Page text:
Giörgy Ligeti's Le Grand Macabre
13 février 1998
Commented excerpts of Giörgy Ligeti's Le Grand Macabre opera show, directed by Peter Sellars and presented at the Théâtre du Chatelet. Interviews with Peter Sellars and György Ligeti.
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Broadcast date :
13 février 1998
György Ligeti (1923-2006), a Hungarian naturalised as an Austrian in 1967 is an outstanding figure of contemporary music. His varied work included chamber music, electronic, orchestra and studies for the piano. A lot of his compositions are distinguished by an intense polyphonic and static forms (Atmosphere, 1961), particularly in the 1960s. From the 1970s, his writing became more transparent, like inLe Grand Macabre(1974-1977), flagship opera of the 20th century. The cinematographer Stanley Kubrick used his music in2001: A space odysseyand inEyes Wide Shut.
Béatrice SchönbergThe Théâtre du Châtelet, in Paris, is featuring, through tonight, Le Grand Macabre, an opera by Hungary's Gyorgy Ligeti, a baroque work staged by America's Peter Sellars. Philippe Boisserie, Bernard Puissesseau.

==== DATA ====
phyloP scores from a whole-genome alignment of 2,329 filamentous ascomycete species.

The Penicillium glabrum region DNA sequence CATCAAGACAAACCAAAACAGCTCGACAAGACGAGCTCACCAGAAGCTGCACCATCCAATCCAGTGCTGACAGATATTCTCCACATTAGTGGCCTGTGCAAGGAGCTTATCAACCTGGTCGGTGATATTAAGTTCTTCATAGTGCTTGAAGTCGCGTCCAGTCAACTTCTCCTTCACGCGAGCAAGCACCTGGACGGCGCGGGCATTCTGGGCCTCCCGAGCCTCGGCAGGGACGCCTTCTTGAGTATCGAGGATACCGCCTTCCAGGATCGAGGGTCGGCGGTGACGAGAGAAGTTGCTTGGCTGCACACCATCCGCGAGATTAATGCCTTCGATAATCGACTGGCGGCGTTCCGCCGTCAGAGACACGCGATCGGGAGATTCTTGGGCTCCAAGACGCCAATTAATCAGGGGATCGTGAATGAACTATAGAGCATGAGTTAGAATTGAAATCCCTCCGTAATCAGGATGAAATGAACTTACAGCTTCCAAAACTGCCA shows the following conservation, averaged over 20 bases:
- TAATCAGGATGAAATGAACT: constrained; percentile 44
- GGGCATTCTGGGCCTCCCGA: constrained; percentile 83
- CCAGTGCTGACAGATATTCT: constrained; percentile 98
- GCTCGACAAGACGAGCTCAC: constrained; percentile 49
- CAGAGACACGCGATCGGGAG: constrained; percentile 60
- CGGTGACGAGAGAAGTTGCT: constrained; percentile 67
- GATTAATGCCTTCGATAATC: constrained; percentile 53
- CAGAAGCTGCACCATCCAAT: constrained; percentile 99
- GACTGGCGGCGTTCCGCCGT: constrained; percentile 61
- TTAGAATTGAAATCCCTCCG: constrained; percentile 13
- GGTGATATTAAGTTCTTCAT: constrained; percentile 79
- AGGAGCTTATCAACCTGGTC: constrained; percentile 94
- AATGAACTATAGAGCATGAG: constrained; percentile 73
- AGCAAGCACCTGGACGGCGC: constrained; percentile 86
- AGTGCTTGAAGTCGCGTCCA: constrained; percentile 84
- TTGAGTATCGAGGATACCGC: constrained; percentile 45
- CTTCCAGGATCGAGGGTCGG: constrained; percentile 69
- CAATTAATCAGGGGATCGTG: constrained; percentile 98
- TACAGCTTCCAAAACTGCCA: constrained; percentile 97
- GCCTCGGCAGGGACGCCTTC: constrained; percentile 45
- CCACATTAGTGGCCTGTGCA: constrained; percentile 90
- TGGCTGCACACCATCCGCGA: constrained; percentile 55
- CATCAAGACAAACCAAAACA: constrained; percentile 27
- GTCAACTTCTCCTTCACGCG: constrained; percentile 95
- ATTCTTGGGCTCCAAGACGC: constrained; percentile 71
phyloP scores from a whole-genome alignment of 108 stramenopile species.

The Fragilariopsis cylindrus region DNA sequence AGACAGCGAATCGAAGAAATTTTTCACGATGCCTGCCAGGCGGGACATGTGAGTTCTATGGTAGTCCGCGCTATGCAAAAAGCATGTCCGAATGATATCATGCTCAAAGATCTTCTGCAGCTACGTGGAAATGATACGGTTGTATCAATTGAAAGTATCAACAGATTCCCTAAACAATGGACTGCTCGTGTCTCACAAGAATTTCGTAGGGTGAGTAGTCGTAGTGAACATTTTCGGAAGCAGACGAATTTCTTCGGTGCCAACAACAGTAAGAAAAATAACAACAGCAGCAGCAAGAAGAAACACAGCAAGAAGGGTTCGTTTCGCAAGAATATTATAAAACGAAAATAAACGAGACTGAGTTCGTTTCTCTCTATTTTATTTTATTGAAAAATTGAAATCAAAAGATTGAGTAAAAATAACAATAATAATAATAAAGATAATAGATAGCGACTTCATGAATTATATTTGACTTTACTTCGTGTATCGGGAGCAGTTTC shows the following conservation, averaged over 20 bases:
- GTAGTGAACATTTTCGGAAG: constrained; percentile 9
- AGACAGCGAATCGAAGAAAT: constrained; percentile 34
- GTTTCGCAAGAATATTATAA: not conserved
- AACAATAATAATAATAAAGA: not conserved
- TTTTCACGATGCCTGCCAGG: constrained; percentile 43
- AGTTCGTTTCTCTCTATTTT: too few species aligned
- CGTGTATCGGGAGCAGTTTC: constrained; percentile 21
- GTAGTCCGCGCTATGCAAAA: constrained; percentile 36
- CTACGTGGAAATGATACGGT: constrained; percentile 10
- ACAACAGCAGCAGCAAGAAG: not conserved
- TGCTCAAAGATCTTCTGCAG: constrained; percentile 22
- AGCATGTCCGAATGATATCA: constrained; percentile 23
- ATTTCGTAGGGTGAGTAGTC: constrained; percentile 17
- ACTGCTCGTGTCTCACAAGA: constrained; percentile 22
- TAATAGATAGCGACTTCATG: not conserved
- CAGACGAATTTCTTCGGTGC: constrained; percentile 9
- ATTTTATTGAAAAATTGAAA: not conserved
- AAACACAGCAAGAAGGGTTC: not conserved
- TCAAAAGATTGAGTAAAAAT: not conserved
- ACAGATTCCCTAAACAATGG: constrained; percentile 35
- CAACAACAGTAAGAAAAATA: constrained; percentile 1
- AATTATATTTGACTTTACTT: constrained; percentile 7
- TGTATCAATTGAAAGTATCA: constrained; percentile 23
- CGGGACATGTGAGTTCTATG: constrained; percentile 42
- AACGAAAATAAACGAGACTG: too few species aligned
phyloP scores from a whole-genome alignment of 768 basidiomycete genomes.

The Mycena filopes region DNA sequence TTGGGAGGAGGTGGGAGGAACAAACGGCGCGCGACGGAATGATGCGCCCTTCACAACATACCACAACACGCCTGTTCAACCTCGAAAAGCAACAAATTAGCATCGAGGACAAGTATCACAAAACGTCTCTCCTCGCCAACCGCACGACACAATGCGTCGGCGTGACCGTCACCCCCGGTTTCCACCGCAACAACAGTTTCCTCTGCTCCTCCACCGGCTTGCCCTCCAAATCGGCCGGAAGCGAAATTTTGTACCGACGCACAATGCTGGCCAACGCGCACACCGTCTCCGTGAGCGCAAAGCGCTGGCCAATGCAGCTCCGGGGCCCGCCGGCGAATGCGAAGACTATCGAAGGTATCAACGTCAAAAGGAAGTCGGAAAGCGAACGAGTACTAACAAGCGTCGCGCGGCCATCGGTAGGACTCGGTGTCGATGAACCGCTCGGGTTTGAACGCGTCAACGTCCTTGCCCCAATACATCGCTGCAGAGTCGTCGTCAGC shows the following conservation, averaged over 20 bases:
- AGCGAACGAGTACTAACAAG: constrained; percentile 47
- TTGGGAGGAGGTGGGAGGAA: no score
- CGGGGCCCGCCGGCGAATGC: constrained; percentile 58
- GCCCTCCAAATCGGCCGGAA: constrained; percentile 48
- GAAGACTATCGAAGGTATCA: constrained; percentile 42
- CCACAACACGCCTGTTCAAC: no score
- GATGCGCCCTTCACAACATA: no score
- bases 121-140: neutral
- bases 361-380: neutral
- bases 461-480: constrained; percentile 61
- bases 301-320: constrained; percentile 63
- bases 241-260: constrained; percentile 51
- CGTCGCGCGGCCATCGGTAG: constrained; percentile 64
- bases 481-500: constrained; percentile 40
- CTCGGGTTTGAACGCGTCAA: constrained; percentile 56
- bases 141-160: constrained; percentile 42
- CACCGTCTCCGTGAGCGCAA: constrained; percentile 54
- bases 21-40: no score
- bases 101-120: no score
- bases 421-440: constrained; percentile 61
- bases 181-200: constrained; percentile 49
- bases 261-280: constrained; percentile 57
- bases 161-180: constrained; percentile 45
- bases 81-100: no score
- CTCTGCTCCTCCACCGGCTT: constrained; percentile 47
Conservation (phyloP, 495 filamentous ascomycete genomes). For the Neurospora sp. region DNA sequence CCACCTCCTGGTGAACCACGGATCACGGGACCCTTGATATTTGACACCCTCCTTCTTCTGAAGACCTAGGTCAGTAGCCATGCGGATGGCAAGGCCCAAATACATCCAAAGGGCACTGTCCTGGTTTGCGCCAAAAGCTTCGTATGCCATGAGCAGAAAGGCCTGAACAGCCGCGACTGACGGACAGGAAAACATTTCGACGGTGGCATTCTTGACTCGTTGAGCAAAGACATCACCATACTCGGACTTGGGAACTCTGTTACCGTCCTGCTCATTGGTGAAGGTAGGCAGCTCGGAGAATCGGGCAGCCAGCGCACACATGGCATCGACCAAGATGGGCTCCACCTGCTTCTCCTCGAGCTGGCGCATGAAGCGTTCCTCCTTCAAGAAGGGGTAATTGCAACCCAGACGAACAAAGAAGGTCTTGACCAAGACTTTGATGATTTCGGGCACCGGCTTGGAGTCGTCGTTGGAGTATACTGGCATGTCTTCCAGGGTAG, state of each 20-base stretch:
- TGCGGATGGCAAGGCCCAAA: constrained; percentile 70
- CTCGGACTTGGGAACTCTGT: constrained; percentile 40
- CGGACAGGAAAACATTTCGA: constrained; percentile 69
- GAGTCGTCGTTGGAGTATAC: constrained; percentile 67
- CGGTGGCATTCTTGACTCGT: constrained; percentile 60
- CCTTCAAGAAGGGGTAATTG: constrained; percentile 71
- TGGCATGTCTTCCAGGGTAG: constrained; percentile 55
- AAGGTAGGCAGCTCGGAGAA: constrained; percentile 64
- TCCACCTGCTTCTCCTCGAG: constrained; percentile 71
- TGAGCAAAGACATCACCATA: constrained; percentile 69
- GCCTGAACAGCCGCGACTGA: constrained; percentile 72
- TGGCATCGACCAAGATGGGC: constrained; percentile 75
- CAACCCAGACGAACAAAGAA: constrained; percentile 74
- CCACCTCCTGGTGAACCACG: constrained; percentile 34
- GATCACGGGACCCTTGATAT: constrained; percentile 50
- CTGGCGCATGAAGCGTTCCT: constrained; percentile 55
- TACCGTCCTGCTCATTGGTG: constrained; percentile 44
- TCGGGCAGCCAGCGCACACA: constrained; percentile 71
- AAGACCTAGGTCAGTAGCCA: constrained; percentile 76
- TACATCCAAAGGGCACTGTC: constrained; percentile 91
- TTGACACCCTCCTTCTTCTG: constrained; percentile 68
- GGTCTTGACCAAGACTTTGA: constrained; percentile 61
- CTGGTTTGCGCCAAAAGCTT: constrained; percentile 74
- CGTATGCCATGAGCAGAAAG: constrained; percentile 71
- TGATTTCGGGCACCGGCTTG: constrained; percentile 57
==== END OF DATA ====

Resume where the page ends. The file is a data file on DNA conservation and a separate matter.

Philippe BoisserieAt midnight sharp, Death promises to bring the apocalypse, and here he is, right on time, on his horse with the reflecting torso held out by Peter Sellars, an [author]. It must be said that Peter Sellars threw his craziness and his excessiveness to the stage. An alcoholic, campers, a nuclear plant, Venus naked fighting over a victim against Death, who wears a tuxedo.
Philippe BoisserieA coup, photographers, pictures, you know.
Peter SellarsIt must be the 8.00 pm news broadcast, but bizarre and strange for an 8.00 pm news show. It's just that... And that, this is our world, of course, and it's bizarre and it's strange. And for a little end-of-century evening party, well...
Philippe BoisserieDuring his entire lifetime, Ligeti has defied Death. A Jew, he escaped Nazism. A Hungarian, he had to flee communism.
Gyorgy LigetiI've lived through very dangerous things. It's just pure luck that I'm still alive.
Gyorgy LigetiIt's a play that says: no one will die. We still have a bit of time left to live, so we live as best as we can with what's left of it. That's the essence of this play.